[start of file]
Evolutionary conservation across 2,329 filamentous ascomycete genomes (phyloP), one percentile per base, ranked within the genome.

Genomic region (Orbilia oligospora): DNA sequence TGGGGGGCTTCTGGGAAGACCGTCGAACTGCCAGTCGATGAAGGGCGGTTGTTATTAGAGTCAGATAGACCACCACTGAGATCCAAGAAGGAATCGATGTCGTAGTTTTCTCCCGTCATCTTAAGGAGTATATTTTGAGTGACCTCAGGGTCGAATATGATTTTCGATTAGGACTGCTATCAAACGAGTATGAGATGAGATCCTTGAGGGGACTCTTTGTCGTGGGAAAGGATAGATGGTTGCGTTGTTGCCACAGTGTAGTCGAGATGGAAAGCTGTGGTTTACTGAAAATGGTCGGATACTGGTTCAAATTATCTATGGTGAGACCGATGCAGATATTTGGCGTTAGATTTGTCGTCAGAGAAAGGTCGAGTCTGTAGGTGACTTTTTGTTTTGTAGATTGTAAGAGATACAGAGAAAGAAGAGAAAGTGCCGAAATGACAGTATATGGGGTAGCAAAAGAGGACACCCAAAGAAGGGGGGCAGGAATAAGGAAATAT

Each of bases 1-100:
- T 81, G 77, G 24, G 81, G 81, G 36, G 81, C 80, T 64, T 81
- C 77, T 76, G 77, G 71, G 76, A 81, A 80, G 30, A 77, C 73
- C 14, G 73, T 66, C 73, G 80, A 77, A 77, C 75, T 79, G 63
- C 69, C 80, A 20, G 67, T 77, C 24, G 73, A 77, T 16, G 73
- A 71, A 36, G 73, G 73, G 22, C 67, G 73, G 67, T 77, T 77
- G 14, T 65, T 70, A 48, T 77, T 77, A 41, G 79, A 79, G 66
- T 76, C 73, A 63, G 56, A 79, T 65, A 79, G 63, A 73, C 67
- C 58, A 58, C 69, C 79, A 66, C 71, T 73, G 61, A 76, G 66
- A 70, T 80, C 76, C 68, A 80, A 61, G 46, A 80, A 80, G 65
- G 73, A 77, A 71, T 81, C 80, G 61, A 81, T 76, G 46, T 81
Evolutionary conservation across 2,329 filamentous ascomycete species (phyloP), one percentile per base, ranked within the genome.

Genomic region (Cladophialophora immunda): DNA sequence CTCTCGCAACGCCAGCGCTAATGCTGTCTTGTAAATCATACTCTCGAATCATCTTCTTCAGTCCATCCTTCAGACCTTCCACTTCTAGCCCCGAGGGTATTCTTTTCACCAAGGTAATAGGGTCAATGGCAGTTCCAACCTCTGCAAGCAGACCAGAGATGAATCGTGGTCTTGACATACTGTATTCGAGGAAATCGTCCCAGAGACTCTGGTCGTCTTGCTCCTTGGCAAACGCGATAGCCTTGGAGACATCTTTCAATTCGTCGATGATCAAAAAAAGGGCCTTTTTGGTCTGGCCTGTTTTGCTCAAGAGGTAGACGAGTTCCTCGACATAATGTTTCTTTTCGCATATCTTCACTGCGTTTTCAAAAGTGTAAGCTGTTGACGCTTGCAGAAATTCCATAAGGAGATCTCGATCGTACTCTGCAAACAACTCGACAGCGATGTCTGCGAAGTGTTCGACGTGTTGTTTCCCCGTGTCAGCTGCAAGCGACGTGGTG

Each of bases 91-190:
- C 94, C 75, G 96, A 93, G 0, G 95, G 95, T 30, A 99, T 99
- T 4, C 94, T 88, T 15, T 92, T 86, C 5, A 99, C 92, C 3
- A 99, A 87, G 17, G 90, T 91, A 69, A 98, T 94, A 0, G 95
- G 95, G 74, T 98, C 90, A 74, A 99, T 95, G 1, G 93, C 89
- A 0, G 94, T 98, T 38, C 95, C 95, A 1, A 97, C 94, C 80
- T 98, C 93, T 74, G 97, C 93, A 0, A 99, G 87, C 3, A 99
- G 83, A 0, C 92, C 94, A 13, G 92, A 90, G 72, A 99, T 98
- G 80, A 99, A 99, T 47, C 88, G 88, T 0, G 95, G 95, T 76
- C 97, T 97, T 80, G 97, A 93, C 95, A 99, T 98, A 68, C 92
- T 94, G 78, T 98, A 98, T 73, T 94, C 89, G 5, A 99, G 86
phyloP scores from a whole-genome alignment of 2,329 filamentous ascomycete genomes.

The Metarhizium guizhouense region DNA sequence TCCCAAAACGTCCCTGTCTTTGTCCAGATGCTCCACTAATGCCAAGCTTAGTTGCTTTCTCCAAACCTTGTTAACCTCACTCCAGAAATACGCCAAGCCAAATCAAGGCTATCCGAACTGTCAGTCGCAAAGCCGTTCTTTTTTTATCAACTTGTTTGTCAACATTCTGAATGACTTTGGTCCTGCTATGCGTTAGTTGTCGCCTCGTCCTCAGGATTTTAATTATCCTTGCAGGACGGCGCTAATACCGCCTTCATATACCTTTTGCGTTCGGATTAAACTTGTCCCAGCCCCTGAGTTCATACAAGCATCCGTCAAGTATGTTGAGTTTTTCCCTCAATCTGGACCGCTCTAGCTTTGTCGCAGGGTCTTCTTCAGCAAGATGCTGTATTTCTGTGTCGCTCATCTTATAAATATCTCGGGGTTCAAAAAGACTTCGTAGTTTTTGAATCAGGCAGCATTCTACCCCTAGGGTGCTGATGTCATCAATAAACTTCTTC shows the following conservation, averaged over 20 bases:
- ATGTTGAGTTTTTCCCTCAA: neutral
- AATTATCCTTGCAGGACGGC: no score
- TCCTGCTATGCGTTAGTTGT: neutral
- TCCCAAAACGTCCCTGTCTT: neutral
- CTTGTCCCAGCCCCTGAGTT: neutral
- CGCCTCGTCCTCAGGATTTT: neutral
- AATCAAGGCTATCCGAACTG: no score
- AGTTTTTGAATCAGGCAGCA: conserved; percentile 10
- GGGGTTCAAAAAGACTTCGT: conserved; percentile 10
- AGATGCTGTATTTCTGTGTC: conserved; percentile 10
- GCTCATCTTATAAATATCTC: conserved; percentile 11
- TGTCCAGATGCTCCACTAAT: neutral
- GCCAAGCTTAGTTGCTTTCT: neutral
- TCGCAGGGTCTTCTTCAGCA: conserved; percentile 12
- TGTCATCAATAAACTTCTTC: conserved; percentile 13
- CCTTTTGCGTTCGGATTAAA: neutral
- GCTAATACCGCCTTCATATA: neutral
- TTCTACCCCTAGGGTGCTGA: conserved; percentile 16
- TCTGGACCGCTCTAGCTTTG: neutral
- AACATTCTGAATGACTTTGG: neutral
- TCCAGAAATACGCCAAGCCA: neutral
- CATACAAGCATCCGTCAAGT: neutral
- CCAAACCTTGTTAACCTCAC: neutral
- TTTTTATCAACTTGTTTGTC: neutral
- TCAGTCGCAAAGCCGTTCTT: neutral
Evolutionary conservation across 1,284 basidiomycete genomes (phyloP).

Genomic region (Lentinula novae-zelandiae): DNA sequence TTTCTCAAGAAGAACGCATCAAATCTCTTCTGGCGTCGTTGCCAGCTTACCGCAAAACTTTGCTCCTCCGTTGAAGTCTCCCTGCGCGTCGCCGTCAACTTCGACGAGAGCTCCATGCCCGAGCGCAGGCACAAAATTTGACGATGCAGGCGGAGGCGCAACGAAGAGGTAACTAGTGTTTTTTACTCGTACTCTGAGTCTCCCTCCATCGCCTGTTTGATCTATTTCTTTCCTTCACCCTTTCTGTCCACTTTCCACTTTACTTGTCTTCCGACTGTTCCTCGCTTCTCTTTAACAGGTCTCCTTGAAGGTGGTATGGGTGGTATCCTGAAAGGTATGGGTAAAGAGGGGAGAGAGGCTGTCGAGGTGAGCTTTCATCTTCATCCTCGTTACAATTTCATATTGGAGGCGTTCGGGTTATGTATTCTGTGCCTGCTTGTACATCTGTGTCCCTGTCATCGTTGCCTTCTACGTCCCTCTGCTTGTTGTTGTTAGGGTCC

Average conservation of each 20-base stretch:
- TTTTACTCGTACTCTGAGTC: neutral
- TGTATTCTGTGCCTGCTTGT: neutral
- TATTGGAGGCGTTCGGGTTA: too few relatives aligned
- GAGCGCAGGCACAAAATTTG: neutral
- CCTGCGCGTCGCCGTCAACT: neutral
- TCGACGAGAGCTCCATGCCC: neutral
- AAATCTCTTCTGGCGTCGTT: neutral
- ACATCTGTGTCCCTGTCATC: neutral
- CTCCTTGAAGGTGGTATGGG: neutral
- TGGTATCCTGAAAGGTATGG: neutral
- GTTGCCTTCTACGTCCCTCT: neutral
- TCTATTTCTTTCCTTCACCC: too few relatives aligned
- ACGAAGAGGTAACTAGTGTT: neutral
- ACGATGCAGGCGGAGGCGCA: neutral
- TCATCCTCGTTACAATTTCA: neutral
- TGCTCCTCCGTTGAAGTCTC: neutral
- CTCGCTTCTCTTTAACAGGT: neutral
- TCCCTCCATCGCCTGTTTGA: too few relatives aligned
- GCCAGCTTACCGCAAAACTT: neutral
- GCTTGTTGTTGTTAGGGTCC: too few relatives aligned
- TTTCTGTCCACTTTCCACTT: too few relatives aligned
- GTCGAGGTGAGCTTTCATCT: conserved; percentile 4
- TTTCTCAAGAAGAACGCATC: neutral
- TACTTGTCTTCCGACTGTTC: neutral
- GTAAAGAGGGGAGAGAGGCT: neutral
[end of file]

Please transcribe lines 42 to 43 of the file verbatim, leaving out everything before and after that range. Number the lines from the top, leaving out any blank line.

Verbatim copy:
- TCGCAGGGTCTTCTTCAGCA: conserved; percentile 12
- TGTCATCAATAAACTTCTTC: conserved; percentile 13